Companies are sitting on a record pile of cash, upwards of $2 trillion for non-financial U.S. corporations. Whether it is because of political uncertainty or just not enough high-growth projects in which to invest, one thing is certain, shareholders are seeing a boom in cash returns.
The Factset Dividend Quarterly, for the second quarter 2013, shows that 71% (353 companies) in the S&P500 are paying a dividend and buying back shares. More companies (85%) are paying dividends than anytime in the last 15 years and total dividends paid increased 15.7% over the last year.
Cash is king but there is one problem with those dividend hikes you are so happy to get, they commit cash in the future as well. Should a high growth project come along in the future, the company will have to make the decision to cut payouts or sacrifice growth.
I still think good dividend-paying companies should be the core of your portfolio, providing a stable series of returns and cash flow, but some of the best dividend stocks do not even pay dividends.
There is another way companies are spending their massive cash hoards, through share buybacks. Companies spent $415 billion to buy back their shares last year and this year looks like that amount will be bested. Buybacks amounted to 63% of free cash flow and 3% average shares outstanding in the four quarters to June of this year.
Share buybacks really work for investors in the same way as dividends. When the company buys back shares, income is spread over fewer shares and the earnings-per-share increases. If investors are willing to pay the same price-to-earnings multiple for the stock, then the price increases and shareholders have more total wealth. If the company chooses to pay a dividend then you have the cash payment but the share price may not increase at all. The only real difference is that, with dividends, you have no control as to when you receive the cash return.
I know dividend investors hate to sell their shares. Why sell off something that is putting cash in my pocket every three months? But what if a company does not pay a dividend? You can still get those regular cash returns by selling a small portion of shares and your taxes won’t change if you hold the stock for more than a year.
Two of the best non-dividend, dividend stocks
Tenet Healthcare Corporation (THC) is one of my favorite plays on the changing healthcare environment. Hospitals took a cut in Medicare reimbursements in 2010 on the promise of a public healthcare program down the road. They lose billions every year treating the uninsured, so a mandatory insurance program could send profits higher. While implementation of the Affordable Care Act hasn’t gone well, it is only a matter of time until everyone is insured and hospital stocks take off.
The company repurchased 17 million shares over the last year, more than 16% of the total share count. That sounds to me like a company trying to buy its shares back on the cheap, before they head higher.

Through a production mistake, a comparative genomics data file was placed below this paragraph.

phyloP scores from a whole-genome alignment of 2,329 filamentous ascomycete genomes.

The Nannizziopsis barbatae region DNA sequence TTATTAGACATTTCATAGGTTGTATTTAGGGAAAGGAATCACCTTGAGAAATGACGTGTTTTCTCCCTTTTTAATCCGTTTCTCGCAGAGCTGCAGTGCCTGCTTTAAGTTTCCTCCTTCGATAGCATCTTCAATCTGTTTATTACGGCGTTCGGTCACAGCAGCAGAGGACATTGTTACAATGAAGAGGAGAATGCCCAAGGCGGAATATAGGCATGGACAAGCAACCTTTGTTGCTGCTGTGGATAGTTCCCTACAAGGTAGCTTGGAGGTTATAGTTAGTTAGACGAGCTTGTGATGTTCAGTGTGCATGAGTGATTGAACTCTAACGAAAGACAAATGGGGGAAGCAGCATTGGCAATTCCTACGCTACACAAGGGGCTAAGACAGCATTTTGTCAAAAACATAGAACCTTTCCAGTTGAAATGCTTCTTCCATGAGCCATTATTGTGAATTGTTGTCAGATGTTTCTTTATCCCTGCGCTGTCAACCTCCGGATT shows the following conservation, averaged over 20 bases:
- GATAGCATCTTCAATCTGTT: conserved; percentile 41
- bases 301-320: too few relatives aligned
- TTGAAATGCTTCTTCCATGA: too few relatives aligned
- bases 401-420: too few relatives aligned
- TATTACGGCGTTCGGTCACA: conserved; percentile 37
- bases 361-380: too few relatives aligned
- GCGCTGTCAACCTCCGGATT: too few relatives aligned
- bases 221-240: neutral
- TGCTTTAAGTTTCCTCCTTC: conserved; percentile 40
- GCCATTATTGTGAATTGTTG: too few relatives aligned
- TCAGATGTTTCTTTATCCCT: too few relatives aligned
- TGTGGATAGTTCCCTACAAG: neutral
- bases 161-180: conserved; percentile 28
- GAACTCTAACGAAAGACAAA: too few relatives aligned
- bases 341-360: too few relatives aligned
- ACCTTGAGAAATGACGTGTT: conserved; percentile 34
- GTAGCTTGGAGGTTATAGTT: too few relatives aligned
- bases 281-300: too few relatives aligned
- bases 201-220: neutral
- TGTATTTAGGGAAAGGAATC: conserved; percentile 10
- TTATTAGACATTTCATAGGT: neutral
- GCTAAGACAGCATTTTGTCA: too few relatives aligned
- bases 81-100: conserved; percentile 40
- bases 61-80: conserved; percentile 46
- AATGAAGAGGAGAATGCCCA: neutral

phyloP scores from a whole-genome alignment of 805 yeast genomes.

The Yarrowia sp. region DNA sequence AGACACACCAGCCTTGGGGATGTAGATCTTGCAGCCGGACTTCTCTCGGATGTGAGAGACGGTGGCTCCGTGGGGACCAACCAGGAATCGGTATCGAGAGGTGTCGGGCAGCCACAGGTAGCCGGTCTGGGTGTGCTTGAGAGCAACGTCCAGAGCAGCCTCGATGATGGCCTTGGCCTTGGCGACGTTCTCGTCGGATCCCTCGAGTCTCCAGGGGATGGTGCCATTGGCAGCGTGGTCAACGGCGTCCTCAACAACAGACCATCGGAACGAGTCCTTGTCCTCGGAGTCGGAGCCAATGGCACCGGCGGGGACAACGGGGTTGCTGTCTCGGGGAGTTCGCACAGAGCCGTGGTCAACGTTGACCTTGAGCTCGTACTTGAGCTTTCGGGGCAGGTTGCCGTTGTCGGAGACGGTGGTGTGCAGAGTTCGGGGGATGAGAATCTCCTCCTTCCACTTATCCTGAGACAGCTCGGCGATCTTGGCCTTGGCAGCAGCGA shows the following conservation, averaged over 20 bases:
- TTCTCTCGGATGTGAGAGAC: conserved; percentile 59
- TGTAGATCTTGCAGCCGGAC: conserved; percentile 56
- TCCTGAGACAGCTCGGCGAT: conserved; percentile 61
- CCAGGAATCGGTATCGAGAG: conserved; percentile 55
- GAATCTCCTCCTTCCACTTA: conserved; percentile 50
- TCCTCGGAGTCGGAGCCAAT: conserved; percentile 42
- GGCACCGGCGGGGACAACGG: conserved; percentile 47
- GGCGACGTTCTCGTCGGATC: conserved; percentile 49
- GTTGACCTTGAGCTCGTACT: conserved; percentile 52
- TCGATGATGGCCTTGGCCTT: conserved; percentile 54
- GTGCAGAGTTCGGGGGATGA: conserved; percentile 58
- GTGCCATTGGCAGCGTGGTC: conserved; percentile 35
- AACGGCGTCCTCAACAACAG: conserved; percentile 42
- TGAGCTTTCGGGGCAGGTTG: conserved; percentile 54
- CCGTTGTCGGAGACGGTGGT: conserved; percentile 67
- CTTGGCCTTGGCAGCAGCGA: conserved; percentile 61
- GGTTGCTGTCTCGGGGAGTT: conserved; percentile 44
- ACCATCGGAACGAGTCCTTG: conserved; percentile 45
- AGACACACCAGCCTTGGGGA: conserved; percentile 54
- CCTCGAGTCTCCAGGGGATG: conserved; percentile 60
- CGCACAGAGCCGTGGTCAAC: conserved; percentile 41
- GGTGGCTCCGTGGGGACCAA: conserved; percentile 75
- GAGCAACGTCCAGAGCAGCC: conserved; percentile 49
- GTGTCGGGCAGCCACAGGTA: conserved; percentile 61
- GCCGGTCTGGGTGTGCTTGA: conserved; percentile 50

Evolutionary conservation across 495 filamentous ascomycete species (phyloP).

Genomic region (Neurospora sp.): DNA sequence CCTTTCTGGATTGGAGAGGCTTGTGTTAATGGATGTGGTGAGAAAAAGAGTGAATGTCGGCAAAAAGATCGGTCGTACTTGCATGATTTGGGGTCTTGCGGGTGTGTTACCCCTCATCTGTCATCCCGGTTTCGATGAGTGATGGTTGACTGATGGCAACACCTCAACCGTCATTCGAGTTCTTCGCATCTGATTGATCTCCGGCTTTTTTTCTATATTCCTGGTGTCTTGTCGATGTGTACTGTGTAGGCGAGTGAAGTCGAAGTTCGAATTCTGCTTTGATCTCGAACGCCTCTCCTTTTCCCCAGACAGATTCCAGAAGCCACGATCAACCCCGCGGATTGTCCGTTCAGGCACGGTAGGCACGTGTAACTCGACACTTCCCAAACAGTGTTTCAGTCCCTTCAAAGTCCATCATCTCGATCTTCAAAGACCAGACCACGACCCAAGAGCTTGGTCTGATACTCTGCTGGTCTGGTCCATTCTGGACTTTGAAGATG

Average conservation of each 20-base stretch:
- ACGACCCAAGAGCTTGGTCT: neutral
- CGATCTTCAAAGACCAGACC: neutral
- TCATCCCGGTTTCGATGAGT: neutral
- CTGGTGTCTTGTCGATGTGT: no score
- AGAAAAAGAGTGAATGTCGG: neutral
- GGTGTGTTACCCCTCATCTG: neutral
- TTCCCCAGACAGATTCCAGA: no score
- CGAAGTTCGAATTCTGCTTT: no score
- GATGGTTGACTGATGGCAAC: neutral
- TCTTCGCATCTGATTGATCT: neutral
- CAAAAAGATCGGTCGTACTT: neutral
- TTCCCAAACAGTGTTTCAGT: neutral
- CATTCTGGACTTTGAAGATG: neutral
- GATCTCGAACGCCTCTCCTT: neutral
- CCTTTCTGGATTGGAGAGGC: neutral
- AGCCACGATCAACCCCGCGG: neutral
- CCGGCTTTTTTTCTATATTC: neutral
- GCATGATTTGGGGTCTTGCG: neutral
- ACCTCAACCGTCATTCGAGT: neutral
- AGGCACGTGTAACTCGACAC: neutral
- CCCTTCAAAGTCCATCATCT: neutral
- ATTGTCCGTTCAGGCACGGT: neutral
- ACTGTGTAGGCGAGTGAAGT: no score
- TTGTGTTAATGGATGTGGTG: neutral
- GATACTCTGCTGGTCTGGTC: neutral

Tenet has cut its share count by 25% since 2010 with an annual buyback of almost 9% of shares and the stock has more than doubled over the period. Earnings are up from $1.72 per share in 2009 to $1.99 over the last four quarters. Revenue growth has been sluggish on lower reimbursement payments but could jump higher on lower losses to uninsured patients.
DirecTV (DTV) is probably the ‘golden goose’ of stock buybacks, buying 87 million shares last year for almost 15% of the shares outstanding. The company has consistently reduced the share count since 2005 with just 574 million shares outstanding. DirecTV has been aggressively looking for a mobile carrier to buy and leverage its existing media empire.
The company has a strong presence in international markets and should do well next year on subscription packages for the World Cup games. Earnings have more than tripled from $1.45 per share in 2009 to $5.07 over the last four quarters. Revenue growth has been fairly consistent at an annualized pace of 9% over the last four years.
Be careful when screening for companies that are buying back shares. The income statement will show each year ’s total share count. If the total shares outstanding is not decreasing even with buybacks, it could mean the company is paying out too much in options and debt convertible to shares. This means those buybacks are not putting money in your pocket, but in management’s.
I still favor dividend-paying stocks over others but the massive increase in share buybacks is a good reason to create your own dividend in some of these companies as well. Make sure you hold the shares for at least a year so you avoid short-term capital gains and focus on strong companies with strong cash flows.